“It is important that we are in the Rio Grande Valley and Texas generally because we have so many inter-connections, including 17 crossing points,” Gómez told the Rio Grande Guardian. “We have to know what the Valley is doing in developing things like highways, so we can be prepared to do the same thing on the south side of the border. That is why we are here.”

Asked if there are special industries the trade office will focus on, Gómez said: “Everything and anything. Everything from healthcare to maquilas, wind energy, oil and gas.”

Enrique Gómez, director of the Texas Tamaulipas Trade Office-RGV, introduces himself to staff of the Lower Rio Grande Valley Development Council.


Gómez said this was an exciting time to be working out of the CIEDO building because of the synergies that may develop with those also occupying the building. The LRGVDC’s economic development department, headed by Terrie Salinas, is housed on the same floor, as is the Rio South Texas Economic Council, headed by Matt Ruszczak.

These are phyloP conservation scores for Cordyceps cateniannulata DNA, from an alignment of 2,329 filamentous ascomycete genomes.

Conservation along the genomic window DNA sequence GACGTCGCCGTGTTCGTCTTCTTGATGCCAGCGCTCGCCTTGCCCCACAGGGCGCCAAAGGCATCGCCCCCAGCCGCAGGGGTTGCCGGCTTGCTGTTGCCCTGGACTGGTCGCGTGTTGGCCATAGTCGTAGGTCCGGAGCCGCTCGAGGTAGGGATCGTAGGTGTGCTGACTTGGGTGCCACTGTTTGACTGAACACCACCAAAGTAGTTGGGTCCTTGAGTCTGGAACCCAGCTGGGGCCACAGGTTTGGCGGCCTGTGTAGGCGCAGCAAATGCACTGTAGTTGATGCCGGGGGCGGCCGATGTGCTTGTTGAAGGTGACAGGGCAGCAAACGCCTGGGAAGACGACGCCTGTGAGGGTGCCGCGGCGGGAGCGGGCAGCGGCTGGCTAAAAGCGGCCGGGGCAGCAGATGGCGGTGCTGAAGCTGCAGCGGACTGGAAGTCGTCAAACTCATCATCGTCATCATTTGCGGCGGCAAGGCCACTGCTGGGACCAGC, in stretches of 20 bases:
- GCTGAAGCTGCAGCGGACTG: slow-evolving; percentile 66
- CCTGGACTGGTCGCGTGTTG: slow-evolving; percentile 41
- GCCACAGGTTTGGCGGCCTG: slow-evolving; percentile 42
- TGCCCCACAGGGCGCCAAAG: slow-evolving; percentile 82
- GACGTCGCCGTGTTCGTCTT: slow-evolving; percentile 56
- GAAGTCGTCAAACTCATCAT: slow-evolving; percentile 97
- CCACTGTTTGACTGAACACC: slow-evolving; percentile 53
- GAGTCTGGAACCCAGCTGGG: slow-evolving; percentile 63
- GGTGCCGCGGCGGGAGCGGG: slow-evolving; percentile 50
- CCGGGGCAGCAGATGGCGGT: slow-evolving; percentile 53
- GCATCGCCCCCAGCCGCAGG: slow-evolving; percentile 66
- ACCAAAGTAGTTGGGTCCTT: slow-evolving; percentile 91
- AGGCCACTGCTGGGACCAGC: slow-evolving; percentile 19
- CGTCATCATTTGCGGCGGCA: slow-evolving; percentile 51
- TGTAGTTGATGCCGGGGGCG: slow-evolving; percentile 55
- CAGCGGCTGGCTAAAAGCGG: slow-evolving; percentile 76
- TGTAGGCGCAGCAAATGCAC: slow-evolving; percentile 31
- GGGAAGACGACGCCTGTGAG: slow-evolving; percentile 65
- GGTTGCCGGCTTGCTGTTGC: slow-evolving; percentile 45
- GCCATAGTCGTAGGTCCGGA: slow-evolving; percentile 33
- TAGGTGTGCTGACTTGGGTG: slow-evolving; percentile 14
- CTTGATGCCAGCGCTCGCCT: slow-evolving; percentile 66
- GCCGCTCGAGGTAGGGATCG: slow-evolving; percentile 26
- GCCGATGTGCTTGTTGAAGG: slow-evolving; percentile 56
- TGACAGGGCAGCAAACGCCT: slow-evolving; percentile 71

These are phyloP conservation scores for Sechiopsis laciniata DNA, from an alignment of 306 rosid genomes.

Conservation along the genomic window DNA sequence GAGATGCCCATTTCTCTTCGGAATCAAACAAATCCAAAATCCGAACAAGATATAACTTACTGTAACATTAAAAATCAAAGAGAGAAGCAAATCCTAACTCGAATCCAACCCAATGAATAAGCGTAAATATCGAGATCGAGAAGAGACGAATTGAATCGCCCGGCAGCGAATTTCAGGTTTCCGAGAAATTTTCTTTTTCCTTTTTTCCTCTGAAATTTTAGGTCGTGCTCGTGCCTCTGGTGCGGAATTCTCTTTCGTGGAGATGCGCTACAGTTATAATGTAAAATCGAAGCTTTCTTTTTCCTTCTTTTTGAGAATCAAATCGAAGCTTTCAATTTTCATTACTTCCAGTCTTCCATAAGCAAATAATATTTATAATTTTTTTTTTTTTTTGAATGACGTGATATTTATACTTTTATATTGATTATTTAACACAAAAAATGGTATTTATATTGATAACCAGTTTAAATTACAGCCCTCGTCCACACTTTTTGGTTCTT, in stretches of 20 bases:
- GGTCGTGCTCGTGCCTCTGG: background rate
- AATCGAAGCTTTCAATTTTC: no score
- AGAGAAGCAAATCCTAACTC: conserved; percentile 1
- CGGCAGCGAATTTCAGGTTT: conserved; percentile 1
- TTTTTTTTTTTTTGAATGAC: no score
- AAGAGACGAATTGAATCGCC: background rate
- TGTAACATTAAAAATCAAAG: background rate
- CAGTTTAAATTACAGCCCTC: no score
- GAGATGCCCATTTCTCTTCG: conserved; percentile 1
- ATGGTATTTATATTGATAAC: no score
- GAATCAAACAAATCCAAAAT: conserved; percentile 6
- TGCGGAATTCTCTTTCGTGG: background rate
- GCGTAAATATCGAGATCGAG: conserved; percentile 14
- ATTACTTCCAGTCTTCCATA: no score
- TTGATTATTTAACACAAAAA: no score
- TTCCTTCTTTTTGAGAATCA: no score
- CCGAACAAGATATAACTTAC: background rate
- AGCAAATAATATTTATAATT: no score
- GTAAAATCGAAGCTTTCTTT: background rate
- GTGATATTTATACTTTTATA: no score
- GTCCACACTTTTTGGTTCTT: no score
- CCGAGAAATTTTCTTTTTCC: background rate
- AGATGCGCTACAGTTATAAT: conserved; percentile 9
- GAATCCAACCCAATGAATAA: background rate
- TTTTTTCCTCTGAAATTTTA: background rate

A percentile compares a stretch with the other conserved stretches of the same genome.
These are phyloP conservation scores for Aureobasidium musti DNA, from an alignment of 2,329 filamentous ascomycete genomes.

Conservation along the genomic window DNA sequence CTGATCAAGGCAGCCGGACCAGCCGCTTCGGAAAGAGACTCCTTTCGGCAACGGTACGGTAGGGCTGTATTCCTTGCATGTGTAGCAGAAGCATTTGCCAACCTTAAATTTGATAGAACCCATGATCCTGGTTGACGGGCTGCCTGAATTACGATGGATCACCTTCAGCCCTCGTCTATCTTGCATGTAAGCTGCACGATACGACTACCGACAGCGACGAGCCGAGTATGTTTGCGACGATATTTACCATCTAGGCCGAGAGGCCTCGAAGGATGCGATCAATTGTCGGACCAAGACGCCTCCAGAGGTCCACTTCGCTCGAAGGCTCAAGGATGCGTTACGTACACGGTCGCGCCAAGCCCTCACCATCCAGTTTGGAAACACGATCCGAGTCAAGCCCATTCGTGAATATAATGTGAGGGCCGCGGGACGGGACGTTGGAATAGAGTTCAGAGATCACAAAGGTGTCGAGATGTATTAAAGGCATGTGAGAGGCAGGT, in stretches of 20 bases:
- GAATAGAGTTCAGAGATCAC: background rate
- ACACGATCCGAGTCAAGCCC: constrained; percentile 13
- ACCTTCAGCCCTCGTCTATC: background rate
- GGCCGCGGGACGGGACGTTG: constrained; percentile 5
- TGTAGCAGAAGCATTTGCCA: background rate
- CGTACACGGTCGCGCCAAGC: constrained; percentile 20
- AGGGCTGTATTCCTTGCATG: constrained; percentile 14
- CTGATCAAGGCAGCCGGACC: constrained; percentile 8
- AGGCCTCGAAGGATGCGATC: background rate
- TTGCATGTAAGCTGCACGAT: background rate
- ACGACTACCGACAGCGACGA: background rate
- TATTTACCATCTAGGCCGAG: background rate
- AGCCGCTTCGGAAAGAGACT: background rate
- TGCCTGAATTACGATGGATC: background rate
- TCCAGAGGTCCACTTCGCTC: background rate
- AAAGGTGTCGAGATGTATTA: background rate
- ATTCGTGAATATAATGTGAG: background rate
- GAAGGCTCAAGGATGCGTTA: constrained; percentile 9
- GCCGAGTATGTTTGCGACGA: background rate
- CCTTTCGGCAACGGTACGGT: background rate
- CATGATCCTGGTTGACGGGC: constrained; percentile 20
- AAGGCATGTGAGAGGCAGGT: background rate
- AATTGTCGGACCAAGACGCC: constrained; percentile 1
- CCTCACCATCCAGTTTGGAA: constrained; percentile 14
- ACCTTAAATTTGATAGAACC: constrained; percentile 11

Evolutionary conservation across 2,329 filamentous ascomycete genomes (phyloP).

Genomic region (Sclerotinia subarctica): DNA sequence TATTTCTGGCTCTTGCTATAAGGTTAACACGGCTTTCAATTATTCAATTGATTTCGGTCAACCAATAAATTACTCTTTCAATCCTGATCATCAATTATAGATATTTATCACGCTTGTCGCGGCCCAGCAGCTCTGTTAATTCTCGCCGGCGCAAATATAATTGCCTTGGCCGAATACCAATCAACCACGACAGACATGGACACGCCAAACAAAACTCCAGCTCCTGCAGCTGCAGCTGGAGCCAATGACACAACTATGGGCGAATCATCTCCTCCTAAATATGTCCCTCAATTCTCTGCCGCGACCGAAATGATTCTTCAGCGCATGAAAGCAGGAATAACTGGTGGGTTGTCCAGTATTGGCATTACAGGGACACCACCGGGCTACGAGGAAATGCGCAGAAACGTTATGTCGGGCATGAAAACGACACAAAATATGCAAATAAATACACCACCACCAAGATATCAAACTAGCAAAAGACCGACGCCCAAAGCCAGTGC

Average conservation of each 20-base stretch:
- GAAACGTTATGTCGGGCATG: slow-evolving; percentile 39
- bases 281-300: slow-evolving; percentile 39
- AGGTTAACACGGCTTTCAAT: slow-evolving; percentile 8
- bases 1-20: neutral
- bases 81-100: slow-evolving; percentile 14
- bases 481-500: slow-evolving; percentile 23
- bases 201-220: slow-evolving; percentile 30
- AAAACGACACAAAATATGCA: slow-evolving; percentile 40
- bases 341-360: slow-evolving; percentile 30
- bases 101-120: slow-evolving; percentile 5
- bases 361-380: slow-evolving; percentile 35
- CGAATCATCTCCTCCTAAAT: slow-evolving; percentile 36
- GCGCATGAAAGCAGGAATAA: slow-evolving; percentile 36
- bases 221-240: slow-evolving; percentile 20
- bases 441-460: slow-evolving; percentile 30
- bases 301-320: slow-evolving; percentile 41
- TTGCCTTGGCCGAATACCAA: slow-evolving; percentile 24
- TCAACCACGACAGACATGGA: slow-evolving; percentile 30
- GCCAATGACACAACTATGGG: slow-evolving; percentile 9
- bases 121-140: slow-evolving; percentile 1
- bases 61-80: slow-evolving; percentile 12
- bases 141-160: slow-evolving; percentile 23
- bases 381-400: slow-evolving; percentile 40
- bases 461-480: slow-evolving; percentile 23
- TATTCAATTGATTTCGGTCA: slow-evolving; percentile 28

In addition, the main LRGVDC offices, which house a district office for U.S. Rep. Filemon Vela, is just across the parking lot and UT-Rio Grande Valley’s College of Business and Entrepreneurship is building the Center for Innovation and Commercialization just across the street. Also within walking distance, just across Business 83, is the offices of the Rio Grande Valley Partnership, the region’s chamber of commerce.

Throw into the mix the Bi-National Economic Development group, spearheaded by Brownsville businessman Carlos Marin and UTRGV Dean of Business and Entrepreneurship Mark Kroll, which is set to have an advisory council administered by the LRGVDC, and the possibilities of collaboration between regional entities housed in such close proximity seem endless.

“Being next door to each other, we are going to understand each other better so our projects will move much faster, Gómez predicted.